The following great article is brought to you by my friend Nathan Malone ... born in Kansas but currently living in Texas.
“Many are the plans in a man's heart, but it is the Lord's purpose that prevails.” (Proverbs 19:21)
A few days ago, God stirred my heart to study about David. I was fascinated that after God had anointed him king of Israel in 1 Samuel 16 that he faced years of struggle before he actually became king. As God was showing me the struggles that David went through, He showed me something I found interesting. When Saul wanted to kill David and David ran, there were two instances (1 Sam. 24:3-7 & 1 Sam. 26:5-10) in which David had the opportunity to kill Saul and become king. In spite of the support of David’s men, David chose not to kill Saul. As I was reading those two instances I heard the Lord speak to my heart, “No shortcuts”.
I believe that as many of us are standing on promises and plans that God has given to us, there are opportunities for us to take shortcuts. By shortcuts I mean our attempts to “take things into our own hands”. David was given two opportunities to kill Saul and thus, accelerate God’s plan through his efforts. While in the midst of these opportunities David showed an unwavering focus toward God’s agenda, even when his destiny seemed within his grasp. He knew that if it was God who had chosen him to be king, it would be God who fulfilled that promise.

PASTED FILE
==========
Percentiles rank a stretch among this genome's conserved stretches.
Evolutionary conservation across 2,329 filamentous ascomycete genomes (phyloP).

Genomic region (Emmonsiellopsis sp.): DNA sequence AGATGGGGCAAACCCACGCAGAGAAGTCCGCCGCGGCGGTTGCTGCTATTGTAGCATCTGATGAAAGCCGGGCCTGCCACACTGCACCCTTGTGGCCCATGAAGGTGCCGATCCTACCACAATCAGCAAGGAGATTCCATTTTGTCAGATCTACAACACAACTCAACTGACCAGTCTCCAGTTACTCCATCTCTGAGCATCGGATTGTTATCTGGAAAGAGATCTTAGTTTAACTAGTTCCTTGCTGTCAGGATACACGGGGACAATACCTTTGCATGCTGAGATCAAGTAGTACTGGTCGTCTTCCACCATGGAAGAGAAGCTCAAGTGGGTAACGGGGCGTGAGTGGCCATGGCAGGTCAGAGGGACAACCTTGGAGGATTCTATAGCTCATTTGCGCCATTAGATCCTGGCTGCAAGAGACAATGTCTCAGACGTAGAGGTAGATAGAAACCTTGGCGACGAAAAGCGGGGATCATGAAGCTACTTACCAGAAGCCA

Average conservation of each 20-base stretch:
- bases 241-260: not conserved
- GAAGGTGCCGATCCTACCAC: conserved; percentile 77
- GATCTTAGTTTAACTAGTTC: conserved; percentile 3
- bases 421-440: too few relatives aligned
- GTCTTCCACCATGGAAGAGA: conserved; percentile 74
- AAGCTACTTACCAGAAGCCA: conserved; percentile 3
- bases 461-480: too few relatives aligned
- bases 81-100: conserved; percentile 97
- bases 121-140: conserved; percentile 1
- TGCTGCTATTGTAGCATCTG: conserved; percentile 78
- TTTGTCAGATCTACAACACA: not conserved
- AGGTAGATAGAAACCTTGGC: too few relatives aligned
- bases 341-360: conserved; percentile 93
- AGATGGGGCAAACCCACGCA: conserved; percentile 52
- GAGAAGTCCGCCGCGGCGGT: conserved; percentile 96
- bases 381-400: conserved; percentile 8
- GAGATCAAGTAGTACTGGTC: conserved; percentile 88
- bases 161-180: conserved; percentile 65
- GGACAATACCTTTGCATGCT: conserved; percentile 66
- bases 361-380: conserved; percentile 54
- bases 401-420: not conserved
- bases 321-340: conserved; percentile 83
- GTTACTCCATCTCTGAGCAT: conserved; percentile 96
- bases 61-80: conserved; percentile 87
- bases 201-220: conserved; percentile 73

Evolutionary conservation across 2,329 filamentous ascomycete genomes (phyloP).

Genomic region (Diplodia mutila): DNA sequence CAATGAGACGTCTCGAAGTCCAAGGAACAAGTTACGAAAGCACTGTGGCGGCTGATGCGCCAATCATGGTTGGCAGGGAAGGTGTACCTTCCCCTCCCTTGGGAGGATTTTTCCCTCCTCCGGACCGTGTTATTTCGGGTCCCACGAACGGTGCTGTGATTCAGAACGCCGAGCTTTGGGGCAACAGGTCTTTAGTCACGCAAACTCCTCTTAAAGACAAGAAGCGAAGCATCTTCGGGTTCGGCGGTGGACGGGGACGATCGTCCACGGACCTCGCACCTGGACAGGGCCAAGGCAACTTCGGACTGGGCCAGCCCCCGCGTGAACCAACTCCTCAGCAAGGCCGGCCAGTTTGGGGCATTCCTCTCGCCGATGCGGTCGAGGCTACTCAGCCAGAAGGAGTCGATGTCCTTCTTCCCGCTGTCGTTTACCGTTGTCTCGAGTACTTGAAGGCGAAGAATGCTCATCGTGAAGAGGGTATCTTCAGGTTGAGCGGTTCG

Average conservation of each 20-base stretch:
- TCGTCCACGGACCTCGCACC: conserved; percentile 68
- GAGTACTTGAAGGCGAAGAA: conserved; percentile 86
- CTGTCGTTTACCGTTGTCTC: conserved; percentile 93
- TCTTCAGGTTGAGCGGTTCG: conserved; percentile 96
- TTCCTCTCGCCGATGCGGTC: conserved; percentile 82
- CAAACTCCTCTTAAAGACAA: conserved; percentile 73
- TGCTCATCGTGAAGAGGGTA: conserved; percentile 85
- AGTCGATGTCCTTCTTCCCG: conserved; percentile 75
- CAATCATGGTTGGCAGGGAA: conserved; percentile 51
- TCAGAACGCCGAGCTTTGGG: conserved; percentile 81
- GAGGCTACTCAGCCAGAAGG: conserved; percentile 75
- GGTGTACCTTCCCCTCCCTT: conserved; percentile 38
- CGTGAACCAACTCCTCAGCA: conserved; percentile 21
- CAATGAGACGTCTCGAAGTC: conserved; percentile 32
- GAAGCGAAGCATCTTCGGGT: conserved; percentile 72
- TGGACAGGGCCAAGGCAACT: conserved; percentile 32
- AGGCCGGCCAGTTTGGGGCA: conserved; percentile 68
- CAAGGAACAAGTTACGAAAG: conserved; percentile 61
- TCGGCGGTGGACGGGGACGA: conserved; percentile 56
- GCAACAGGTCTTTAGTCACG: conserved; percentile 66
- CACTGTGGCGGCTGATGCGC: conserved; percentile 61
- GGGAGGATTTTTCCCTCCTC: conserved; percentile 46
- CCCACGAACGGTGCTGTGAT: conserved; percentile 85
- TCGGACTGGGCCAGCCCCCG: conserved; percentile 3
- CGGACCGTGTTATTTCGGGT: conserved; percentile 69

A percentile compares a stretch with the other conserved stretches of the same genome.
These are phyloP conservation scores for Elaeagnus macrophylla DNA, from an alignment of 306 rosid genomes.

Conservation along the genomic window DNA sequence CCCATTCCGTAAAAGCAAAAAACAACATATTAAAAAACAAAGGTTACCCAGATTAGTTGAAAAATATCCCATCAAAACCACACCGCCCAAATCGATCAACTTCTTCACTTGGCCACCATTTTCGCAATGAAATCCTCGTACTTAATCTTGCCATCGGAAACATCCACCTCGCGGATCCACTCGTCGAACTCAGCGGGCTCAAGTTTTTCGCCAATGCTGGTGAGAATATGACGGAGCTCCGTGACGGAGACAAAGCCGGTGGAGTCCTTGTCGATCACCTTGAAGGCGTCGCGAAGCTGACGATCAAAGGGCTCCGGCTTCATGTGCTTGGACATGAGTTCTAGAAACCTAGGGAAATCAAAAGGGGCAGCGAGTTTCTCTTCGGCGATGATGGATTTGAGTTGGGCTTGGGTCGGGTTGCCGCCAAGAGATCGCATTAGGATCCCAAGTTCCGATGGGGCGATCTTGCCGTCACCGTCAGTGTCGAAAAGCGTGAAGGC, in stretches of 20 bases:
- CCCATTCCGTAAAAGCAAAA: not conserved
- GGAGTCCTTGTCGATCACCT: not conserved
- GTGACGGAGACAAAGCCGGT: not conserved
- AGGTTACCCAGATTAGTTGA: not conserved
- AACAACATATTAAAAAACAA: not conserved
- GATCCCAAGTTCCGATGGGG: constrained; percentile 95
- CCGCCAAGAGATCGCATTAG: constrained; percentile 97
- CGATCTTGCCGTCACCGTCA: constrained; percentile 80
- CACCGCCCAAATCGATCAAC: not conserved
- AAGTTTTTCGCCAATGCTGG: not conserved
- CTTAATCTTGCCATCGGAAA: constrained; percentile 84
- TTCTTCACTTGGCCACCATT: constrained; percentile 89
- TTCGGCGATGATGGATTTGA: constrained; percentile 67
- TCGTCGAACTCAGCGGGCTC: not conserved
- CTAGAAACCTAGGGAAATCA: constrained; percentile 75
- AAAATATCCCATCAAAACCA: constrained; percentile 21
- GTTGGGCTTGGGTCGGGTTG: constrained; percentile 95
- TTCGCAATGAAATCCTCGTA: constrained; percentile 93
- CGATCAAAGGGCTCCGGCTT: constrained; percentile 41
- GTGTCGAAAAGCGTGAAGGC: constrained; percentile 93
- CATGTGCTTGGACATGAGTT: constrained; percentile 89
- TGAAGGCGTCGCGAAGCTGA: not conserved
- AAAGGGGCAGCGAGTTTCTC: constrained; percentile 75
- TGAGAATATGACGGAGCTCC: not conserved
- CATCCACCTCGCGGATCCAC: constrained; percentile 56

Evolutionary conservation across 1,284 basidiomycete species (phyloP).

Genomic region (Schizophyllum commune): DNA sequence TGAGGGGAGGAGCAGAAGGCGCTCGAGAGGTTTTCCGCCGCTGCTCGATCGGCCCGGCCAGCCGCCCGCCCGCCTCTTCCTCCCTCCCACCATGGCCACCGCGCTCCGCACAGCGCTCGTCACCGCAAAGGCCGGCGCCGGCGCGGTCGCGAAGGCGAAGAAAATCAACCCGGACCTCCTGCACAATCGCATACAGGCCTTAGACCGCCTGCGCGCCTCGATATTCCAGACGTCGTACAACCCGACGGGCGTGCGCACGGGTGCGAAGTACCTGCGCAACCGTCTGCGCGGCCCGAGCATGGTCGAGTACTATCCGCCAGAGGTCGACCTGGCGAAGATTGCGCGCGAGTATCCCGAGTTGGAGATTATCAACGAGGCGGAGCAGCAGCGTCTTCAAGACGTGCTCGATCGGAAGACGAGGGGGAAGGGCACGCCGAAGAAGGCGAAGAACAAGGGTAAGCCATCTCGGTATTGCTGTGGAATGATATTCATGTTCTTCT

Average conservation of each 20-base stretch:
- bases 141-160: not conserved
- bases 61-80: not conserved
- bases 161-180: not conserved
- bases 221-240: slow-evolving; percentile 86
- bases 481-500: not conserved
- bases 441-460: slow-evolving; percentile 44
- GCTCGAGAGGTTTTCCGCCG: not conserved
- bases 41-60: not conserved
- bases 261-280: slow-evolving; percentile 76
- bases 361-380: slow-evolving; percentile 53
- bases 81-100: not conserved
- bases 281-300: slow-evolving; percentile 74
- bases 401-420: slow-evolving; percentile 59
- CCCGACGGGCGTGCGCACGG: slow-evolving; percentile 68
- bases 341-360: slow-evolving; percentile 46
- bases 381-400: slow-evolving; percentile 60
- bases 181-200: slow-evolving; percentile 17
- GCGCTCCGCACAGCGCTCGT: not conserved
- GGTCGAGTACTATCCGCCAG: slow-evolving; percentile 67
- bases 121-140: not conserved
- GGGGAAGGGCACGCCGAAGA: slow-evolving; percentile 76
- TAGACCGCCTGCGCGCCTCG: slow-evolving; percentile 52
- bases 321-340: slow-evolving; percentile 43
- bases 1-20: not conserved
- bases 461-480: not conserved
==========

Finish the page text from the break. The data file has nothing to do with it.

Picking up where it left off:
The years of struggle and rejection that David experienced had God’s fingerprints all over them. If God’s only desire was to make David king, He could have struck Saul dead and installed David as king instantly. Instead, God used those years of struggle to strengthen the heart of the worshipper and warrior that would lead Israel. Through what David suffered, he experienced the power that comes from total surrender to God’s purposes. Because of his obedience, he experienced a level of protection, provision, and promotion that only God could provide.
When we take a shortcut it robs us of the experience of God’s salvation in our lives. When we miss that experience we miss the true reward: seeing God as “the author and finisher of our faith” (Heb. 12:2). At the end of every battle that we are facing in our lives there is a promise to be fulfilled, a prayer to be answered, and a plan to be established. Our responsibility is to believe God is who He says He is and that He will do what He said He would do (Heb. 11:6). Every promise, prophecy, and plan that God has given to us, He intends to fulfill. The question is “Will we allow Him to finish what He has started?”
God is showing me that my shortcuts need to be avoided at all costs. I pray that He does the same in your life.